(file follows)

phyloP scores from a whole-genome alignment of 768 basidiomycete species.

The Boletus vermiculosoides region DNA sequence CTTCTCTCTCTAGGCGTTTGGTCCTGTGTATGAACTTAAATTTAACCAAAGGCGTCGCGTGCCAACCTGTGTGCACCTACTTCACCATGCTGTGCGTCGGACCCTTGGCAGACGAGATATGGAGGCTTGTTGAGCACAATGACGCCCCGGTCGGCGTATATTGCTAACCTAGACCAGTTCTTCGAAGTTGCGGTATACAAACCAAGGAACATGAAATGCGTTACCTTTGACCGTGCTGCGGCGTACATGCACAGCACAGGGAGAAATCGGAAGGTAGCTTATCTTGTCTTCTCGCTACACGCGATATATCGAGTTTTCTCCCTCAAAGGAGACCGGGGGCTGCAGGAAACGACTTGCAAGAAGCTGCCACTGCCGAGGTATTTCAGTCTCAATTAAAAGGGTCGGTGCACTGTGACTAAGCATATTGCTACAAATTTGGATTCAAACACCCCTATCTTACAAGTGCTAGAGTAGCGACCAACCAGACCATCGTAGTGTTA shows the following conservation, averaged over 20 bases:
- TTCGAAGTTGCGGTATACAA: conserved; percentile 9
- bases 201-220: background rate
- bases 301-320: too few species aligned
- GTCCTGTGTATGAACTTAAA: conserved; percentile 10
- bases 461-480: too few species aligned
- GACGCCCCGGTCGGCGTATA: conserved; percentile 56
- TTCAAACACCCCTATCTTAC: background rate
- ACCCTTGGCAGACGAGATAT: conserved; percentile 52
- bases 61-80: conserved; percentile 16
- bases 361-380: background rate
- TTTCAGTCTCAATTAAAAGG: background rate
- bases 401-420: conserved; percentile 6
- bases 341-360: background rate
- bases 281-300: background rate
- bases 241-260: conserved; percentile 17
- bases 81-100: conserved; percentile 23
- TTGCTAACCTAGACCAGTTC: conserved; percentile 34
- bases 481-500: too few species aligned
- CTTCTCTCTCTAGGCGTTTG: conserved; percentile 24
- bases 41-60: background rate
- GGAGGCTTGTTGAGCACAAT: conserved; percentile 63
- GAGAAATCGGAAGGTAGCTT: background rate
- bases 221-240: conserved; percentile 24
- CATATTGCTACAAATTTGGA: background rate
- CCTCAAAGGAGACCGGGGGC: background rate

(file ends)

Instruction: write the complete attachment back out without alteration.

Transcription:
phyloP scores from a whole-genome alignment of 768 basidiomycete species.

The Boletus vermiculosoides region DNA sequence CTTCTCTCTCTAGGCGTTTGGTCCTGTGTATGAACTTAAATTTAACCAAAGGCGTCGCGTGCCAACCTGTGTGCACCTACTTCACCATGCTGTGCGTCGGACCCTTGGCAGACGAGATATGGAGGCTTGTTGAGCACAATGACGCCCCGGTCGGCGTATATTGCTAACCTAGACCAGTTCTTCGAAGTTGCGGTATACAAACCAAGGAACATGAAATGCGTTACCTTTGACCGTGCTGCGGCGTACATGCACAGCACAGGGAGAAATCGGAAGGTAGCTTATCTTGTCTTCTCGCTACACGCGATATATCGAGTTTTCTCCCTCAAAGGAGACCGGGGGCTGCAGGAAACGACTTGCAAGAAGCTGCCACTGCCGAGGTATTTCAGTCTCAATTAAAAGGGTCGGTGCACTGTGACTAAGCATATTGCTACAAATTTGGATTCAAACACCCCTATCTTACAAGTGCTAGAGTAGCGACCAACCAGACCATCGTAGTGTTA shows the following conservation, averaged over 20 bases:
- TTCGAAGTTGCGGTATACAA: conserved; percentile 9
- bases 201-220: background rate
- bases 301-320: too few species aligned
- GTCCTGTGTATGAACTTAAA: conserved; percentile 10
- bases 461-480: too few species aligned
- GACGCCCCGGTCGGCGTATA: conserved; percentile 56
- TTCAAACACCCCTATCTTAC: background rate
- ACCCTTGGCAGACGAGATAT: conserved; percentile 52
- bases 61-80: conserved; percentile 16
- bases 361-380: background rate
- TTTCAGTCTCAATTAAAAGG: background rate
- bases 401-420: conserved; percentile 6
- bases 341-360: background rate
- bases 281-300: background rate
- bases 241-260: conserved; percentile 17
- bases 81-100: conserved; percentile 23
- TTGCTAACCTAGACCAGTTC: conserved; percentile 34
- bases 481-500: too few species aligned
- CTTCTCTCTCTAGGCGTTTG: conserved; percentile 24
- bases 41-60: background rate
- GGAGGCTTGTTGAGCACAAT: conserved; percentile 63
- GAGAAATCGGAAGGTAGCTT: background rate
- bases 221-240: conserved; percentile 24
- CATATTGCTACAAATTTGGA: background rate
- CCTCAAAGGAGACCGGGGGC: background rate